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Post Date:  8/26/2019
Last Updated:  8/26/2019

Summary
Cross References
- IR-2019-144, August 14, 2019

The IRS is automatically waiving the estimated tax penalty for the more than 400,000 eligible taxpayers who already filed their 2018 federal income tax returns but did not claim the waiver.

The IRS will apply this waiver to tax accounts of all eligible taxpayers, so there is no need to contact the IRS to apply for or request the waiver.

Earlier this year, the IRS lowered the usual 90% penalty threshold to 80% to help taxpayers whose withholding and estimated tax payments fell short of their total 2018 tax liability. The IRS also removed the requirement that estimated tax payments be made in four equal installments, as long as they were all made by January 15, 2019. The 90% threshold was initially lowered to 85% on January 16 and further lowered to 80% on March 22.

The automatic waiver applies to any individual taxpayer who paid at least 80% of their total tax liability through federal income tax withholding or quarterly estimated tax payments but did not claim the special waiver available to them when they filed their 2018 return earlier this year.

"The IRS is taking this step to help affected taxpayers," said IRS Commissioner Chuck Rettig. "This waiver is designed to provide relief to any person who filed too early to take advantage of the waiver or was unaware of it when they filed."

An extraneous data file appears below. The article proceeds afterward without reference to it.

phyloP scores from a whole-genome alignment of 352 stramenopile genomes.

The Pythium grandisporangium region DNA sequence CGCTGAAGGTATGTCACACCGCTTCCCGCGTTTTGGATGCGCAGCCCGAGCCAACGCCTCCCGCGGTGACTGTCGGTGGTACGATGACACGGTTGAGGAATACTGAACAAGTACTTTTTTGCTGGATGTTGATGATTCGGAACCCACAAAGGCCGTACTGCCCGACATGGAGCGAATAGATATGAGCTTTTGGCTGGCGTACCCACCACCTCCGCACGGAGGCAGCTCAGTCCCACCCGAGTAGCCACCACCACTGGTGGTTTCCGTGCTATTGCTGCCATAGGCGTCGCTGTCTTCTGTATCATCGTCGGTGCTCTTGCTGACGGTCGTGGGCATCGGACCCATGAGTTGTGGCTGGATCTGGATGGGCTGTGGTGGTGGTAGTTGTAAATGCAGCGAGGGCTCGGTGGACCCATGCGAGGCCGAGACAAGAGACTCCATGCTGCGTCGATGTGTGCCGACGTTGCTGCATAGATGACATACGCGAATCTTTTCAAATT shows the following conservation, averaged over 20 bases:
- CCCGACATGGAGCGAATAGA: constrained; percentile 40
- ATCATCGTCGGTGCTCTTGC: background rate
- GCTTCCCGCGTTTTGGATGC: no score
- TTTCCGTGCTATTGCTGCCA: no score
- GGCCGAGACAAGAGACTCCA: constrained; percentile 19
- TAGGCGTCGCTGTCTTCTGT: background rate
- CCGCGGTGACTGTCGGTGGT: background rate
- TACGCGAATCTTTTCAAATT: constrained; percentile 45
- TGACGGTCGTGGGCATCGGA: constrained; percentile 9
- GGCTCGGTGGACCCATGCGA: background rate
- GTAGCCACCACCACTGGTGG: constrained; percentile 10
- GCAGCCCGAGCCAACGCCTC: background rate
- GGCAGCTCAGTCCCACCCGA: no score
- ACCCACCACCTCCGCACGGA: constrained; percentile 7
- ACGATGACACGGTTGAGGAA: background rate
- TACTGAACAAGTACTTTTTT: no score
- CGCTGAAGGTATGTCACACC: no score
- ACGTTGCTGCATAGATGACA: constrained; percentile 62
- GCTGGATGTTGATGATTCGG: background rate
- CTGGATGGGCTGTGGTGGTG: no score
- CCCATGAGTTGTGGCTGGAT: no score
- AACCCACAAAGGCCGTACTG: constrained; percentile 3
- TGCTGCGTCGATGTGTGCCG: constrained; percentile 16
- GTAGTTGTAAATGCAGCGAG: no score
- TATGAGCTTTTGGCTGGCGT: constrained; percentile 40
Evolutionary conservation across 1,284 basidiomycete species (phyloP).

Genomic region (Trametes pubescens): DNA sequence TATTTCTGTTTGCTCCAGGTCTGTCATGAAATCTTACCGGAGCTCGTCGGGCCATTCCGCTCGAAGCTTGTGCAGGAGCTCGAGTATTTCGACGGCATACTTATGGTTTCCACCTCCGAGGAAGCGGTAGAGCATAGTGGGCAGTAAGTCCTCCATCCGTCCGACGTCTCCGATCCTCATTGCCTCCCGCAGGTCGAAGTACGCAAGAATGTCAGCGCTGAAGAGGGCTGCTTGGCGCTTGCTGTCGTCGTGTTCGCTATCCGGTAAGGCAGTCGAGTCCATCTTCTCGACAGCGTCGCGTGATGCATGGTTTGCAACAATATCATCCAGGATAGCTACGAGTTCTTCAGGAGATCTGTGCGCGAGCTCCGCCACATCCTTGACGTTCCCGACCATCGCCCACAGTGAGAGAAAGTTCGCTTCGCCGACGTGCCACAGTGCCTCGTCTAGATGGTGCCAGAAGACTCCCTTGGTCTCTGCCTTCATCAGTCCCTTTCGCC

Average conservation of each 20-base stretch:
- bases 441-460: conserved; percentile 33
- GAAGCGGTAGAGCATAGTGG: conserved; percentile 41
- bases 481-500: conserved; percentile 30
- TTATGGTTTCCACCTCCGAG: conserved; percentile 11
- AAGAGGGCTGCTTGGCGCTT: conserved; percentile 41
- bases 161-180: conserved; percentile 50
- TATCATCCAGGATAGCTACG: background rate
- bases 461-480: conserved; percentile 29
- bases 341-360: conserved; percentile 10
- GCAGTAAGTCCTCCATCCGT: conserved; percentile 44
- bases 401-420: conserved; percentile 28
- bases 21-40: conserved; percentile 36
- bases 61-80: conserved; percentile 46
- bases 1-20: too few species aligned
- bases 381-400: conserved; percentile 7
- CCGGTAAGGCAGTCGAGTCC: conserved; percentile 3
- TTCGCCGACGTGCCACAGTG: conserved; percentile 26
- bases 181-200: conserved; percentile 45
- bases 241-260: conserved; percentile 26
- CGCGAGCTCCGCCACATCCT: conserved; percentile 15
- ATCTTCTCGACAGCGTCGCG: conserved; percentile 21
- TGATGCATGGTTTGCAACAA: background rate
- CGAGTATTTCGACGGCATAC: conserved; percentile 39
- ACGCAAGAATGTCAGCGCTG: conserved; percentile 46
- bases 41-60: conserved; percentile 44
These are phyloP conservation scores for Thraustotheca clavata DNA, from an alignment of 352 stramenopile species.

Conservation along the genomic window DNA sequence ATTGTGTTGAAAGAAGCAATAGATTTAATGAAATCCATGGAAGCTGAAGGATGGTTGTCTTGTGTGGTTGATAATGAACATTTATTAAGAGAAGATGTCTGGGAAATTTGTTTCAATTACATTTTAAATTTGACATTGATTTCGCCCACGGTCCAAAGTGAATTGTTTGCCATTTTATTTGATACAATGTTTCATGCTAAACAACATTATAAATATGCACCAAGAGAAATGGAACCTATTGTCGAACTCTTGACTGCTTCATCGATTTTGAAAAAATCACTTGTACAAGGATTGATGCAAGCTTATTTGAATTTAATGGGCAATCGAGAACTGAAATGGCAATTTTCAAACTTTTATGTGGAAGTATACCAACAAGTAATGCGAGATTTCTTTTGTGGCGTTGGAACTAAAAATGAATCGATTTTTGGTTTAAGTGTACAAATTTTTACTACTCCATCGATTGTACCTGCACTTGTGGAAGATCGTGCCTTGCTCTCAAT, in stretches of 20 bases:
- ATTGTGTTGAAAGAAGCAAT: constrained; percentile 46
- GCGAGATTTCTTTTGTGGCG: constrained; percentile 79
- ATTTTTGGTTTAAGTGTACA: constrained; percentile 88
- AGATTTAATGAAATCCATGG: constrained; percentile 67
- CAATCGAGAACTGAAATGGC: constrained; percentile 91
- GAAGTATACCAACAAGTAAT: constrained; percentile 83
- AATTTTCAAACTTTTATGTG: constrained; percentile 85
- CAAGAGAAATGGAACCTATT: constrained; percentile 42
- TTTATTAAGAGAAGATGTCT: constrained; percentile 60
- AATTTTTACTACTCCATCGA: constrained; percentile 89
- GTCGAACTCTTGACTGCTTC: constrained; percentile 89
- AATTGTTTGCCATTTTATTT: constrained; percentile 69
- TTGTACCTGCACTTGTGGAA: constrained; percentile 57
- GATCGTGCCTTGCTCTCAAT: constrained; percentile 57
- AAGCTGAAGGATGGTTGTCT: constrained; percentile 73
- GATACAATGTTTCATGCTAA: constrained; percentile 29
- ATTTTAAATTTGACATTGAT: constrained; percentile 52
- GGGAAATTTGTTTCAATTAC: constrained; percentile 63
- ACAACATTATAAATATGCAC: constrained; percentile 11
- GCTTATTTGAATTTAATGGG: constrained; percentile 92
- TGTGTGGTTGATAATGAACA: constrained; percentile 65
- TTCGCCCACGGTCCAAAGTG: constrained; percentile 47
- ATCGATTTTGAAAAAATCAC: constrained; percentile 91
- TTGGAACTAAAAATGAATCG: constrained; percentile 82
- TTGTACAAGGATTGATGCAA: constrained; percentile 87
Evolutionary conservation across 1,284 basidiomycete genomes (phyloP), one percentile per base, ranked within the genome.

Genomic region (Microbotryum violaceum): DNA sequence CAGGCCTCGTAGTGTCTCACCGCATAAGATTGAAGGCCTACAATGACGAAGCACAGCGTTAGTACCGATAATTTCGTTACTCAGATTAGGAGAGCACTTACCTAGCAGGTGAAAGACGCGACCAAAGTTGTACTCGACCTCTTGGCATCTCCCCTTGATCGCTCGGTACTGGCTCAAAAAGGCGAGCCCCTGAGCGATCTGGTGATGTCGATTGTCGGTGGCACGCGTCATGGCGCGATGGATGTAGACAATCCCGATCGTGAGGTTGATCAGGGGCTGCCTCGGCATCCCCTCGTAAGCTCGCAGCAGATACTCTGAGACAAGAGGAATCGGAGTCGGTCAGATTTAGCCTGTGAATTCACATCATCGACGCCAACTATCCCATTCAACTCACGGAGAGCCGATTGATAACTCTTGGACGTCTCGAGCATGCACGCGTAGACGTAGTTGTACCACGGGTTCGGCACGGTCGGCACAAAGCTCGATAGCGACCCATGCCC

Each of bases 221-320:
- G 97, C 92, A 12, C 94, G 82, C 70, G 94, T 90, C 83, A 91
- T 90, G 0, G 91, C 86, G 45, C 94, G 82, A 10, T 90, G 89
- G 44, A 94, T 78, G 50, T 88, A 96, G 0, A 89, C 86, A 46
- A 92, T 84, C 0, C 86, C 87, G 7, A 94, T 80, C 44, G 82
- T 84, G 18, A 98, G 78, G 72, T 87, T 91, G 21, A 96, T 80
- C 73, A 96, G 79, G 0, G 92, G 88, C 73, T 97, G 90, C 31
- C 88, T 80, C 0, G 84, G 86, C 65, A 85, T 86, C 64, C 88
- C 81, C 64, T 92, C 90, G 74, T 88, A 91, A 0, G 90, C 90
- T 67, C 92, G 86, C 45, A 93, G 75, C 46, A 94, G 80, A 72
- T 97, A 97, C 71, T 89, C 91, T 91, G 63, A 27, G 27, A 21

Refunds planned for eligible taxpayers who paid penalty. Over the next few months, the IRS will mail copies of CP21 notices granting this relief to affected taxpayers. Any eligible taxpayer who already paid the penalty will also receive a refund check about three weeks after their CP21 notice regardless if they requested penalty relief. The IRS emphasized that eligible taxpayers who have already filed a 2018 return do not need to request penalty relief, contact the IRS, or take any other action to receive this relief.

For those yet to file, the IRS urges every eligible taxpayer to claim the waiver on their return. This includes those with tax-filing extensions due to run out on October 15, 2019. The quickest and easiest way is to file electronically and take advantage of the waiver computation built into their tax software package. Those who choose to file on paper can fill out Form 2210, Underpayment of Estimated Tax by Individuals, Estates, and Trusts, and attach it to their 2018 return. See the instructions to Form 2210 for details.

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